Archive for April 2019

Reordering Your Heart

April 8, 2019

Last summer I was feeling very overwhelmed with various pressures, demands, and uncertainties.  I began to read again John Piper’s book, Desiring God.  As I read, I was challenged by the passages which cited where the Psalmist delighted in, or found his joy in God, or instructed his listeners to delight in the Lord (e.g. Psalm 16:11; 43:4, cf. Desiring God, p. 23), or where Paul admonished the believers in Philippi to “rejoice in the Lord” (3:1; 4:4).  I was convicted that “I” did not find my joy in God.  Instead, I felt more of a burden of being overwhelmed by the stuff of my life.  I was reading my Bible every day, and I was praying, and I was preparing messages from God’s Word each week, but I could not say that I found my “joy” in God.  I knew, and found encouragement in many promises of the Bible.  I knew that God had delivered me from the Kingdom of Darkness into the Kingdom of his beloved Son (Colossians 1:13).  And I knew that I needed to bring the various concerns of my heart to God in prayer (Philippians 4:6-7), which I did, and I had peace because of it, but still I didn’t have joy in God.  I wondered whether finding joy in God was somewhat esoteric, which some God-followers possessed – but not all.  But this thought of a “limited-distribution-joy-in-God” gave me cognitive dissonance, because it seemed to me that something good, like finding joy in God, ought to be within reach of all God-followers.

God convicted me that there was a problem with my heart.  As I reflected on life as viewed by the Psalmists, I realized that they seemed to find orientation for everything by looking to God, looking to God not just for his blessing or direction or deliverance – but in everything.  Theirs was a worldview which came into clear focus as they looked through the lens of Almighty God on his throne, sovereignly and providentially allowing and directing the affairs of the cosmos – and of their lives specifically, day in, day out.  Theologically I knew that too.  But somehow that knowledge was not informing how I interpreted the pressures, demands and uncertainties of life.  I “knew” that God was in control, but I didn’t look through the same lens which the Psalmists did as I weighed the stuff of my life.  And the stuff of my life was weighing me down, and I didn’t find “joy” in God.

I wanted an answer, but I was concerned about sustainability.  I have lived long enough to see too many quick-fix solutions to problems, too many “Ten Steps to Victory Over _______” books, and too many short-term spiritual fads.  Those are candy.  They taste good for the moment, but they don’t sustain you.  I wanted something that would change me, not for the moment, or for that season of my life, but for the rest of my life.  I didn’t need another book by Navpress, or IVP, or P&R, or even by Oxford or Cambridge.  And I felt that there ought to be something timeless, perhaps that I was missing, in God’s Word which would speak to my problem.

God very graciously brought me to realize that my heart needed to be “reordered.”  It needed to be reordered with an orientation of looking to God as my sovereign Lord and God who directed in the affairs of men – and in my affairs – and who was good and all-powerful and sufficient.  God inclined my heart to go to the book in which the writers seemed to always find their hope and joy in God, to the Psalms.  I had read the Psalms many times.  I had taught from the Psalms.  I had preached the Psalms.  But I had somehow been able to do all of that without “catching it,” that is, without “catching” whatever the Psalmists had, which I didn’t have.  They knew God, and found joy in him, and I didn’t.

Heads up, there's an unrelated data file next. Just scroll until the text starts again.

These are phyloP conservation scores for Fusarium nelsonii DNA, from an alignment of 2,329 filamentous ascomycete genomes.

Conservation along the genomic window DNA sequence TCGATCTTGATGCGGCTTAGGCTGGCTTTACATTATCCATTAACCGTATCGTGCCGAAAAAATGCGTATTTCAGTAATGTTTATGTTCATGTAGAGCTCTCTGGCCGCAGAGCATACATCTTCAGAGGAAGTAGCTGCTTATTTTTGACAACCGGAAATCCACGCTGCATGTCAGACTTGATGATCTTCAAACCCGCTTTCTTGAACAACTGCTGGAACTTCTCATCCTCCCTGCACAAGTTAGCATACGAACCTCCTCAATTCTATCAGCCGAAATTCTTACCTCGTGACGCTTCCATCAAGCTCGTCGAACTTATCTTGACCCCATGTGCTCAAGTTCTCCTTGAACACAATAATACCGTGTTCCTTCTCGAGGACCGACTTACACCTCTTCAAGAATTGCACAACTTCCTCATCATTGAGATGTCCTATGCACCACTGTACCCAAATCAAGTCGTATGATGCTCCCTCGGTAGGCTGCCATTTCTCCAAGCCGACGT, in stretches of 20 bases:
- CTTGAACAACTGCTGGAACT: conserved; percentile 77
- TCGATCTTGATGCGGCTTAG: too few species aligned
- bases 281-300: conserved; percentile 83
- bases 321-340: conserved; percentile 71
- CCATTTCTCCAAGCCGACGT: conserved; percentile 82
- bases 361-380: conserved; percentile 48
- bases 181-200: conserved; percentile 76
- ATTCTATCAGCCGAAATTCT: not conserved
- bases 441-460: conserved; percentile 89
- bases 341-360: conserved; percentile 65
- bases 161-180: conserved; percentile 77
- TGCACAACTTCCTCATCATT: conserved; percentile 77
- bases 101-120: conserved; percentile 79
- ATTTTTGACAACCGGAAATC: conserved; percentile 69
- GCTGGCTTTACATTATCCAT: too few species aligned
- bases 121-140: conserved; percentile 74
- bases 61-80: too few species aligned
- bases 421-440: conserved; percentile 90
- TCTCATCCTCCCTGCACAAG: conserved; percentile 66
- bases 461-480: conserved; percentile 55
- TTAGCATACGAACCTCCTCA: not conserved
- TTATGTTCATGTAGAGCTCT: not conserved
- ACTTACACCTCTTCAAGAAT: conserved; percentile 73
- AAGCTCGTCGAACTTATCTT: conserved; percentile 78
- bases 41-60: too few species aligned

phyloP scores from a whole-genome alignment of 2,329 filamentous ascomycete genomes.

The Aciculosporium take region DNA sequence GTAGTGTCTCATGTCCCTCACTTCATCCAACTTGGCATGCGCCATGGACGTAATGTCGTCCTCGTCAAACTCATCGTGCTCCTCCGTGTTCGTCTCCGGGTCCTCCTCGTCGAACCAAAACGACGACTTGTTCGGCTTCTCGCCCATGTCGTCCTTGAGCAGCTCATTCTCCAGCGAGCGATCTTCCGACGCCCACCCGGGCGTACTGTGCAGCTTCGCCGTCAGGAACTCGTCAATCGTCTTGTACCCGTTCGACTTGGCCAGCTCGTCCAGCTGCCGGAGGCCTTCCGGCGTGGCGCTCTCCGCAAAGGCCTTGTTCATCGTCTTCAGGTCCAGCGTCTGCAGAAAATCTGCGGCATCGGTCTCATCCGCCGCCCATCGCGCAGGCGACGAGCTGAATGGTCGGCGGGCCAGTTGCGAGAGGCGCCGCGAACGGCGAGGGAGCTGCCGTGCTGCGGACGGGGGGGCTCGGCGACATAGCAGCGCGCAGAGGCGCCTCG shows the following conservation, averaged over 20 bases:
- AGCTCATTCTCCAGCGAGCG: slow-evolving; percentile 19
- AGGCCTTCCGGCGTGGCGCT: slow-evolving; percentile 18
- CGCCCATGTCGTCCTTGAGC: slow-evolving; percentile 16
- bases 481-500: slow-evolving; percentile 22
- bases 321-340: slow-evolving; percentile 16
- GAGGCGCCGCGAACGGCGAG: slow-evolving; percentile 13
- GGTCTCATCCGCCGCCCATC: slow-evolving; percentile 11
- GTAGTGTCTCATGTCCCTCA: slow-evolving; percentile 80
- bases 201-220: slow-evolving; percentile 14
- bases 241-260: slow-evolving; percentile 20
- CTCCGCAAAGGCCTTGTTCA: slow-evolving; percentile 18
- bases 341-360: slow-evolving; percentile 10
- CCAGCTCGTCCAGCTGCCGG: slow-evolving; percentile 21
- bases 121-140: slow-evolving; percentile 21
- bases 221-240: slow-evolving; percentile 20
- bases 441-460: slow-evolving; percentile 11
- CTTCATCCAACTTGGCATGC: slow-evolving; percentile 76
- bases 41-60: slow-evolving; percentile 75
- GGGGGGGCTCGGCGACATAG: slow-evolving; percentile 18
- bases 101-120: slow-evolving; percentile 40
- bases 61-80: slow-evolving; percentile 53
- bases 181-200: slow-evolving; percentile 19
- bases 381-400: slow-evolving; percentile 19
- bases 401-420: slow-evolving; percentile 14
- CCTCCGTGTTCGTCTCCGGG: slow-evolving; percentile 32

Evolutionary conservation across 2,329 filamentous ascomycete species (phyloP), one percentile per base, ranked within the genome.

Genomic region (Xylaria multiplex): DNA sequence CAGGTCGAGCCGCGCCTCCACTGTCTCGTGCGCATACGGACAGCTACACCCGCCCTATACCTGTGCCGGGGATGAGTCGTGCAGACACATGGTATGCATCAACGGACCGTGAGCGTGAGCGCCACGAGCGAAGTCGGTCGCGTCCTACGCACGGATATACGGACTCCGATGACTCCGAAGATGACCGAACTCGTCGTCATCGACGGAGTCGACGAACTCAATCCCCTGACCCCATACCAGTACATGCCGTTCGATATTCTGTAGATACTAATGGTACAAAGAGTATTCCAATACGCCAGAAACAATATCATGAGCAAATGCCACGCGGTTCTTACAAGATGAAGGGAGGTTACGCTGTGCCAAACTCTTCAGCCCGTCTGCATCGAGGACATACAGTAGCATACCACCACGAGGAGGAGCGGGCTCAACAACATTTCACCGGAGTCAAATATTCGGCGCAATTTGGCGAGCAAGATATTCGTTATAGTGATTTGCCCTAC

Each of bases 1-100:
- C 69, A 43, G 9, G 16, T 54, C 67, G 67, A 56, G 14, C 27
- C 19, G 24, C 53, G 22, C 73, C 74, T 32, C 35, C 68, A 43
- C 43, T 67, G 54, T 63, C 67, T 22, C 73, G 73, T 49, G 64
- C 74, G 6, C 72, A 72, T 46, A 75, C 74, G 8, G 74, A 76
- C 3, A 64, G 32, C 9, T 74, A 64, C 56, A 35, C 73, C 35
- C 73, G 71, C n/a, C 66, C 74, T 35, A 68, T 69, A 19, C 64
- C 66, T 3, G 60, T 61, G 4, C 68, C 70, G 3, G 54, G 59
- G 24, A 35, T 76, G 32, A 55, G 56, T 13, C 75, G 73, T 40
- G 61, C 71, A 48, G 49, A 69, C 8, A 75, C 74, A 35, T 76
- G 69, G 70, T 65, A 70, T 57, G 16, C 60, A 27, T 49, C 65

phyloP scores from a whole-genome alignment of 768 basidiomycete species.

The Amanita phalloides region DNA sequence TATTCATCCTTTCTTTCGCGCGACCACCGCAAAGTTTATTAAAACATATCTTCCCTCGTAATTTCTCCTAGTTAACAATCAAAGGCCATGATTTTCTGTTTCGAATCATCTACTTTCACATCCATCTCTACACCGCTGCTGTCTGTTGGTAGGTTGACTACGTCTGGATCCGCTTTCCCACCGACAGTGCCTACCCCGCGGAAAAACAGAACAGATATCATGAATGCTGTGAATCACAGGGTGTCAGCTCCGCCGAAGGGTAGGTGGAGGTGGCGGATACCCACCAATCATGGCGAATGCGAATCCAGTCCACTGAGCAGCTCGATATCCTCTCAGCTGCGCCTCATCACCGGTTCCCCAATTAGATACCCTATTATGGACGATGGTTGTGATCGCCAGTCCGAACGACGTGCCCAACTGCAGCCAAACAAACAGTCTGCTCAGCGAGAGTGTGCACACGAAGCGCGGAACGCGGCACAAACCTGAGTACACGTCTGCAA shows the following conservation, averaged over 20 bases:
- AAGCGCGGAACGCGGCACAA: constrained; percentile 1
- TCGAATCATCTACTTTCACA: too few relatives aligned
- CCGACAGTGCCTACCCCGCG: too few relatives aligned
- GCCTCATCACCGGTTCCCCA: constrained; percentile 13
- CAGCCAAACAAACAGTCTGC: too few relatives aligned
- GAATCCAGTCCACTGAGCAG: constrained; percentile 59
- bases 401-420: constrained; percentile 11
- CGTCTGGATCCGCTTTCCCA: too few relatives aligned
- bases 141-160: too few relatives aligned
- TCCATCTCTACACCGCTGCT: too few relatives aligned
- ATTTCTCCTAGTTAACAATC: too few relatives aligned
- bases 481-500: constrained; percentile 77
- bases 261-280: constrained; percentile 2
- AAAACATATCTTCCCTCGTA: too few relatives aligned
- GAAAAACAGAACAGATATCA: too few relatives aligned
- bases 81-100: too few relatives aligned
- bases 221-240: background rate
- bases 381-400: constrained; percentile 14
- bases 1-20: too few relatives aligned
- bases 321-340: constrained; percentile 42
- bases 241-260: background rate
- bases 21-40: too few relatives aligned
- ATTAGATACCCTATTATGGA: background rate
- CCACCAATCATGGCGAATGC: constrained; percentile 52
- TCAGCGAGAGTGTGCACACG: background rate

Less than a year before this time I had taught a lengthy series on the Psalms, and I had preached through a number of them.  In that series I had suggested that people try “praying the Psalms,” that is, taking a particular Psalm, and using it as a guide, praying it back to God.  [For instance, the familiar 23rd Psalm could be prayed, “Lord, I know that you are my shepherd, and I know that in you I shall not want for anything that I need.  You have directed my steps such that I have been led by you to lie down in green pastures and beside quiet waters . . . .”]  And I had done that myself with different Psalms at different times.  But when God seemed to be nudging me that my heart needed to be “reordered,” this use of the Psalms was brought back to mind.  But even though I had “done” that at times in the past, it hadn’t given me lasting “joy in the Lord.”

The Lord then inclined my heart to begin reading, meditating, and praying through multiple Psalms at a time, every day.  I was reminded that marinades don’t accomplish their purpose if brushed on the meat just before the meat is set before the diner.  Instead there is soaking time required in more than just a teaspoon of sauce.  God began using the reading of, and meditating on multiple Psalms every day to reorder my heart.  Reading just one Psalm didn’t reorient, or reorder my heart.  Maybe it would for some people, but my heart appears to be particularly dense.  But after reading and meditating on multiple Psalms, every day, over a period of days, and then weeks, God began to give me the perspective of the Psalmists.  He reordered my heart to take in all of life through the lens of His holy, sovereign, loving, all powerful authority over all of life.  And as he did, I discovered that the various pressures, demands and uncertainties that had so weighed me down before, where neatly brought under an awareness of his sovereign authority over my life, and I was able to begin to find my joy in him.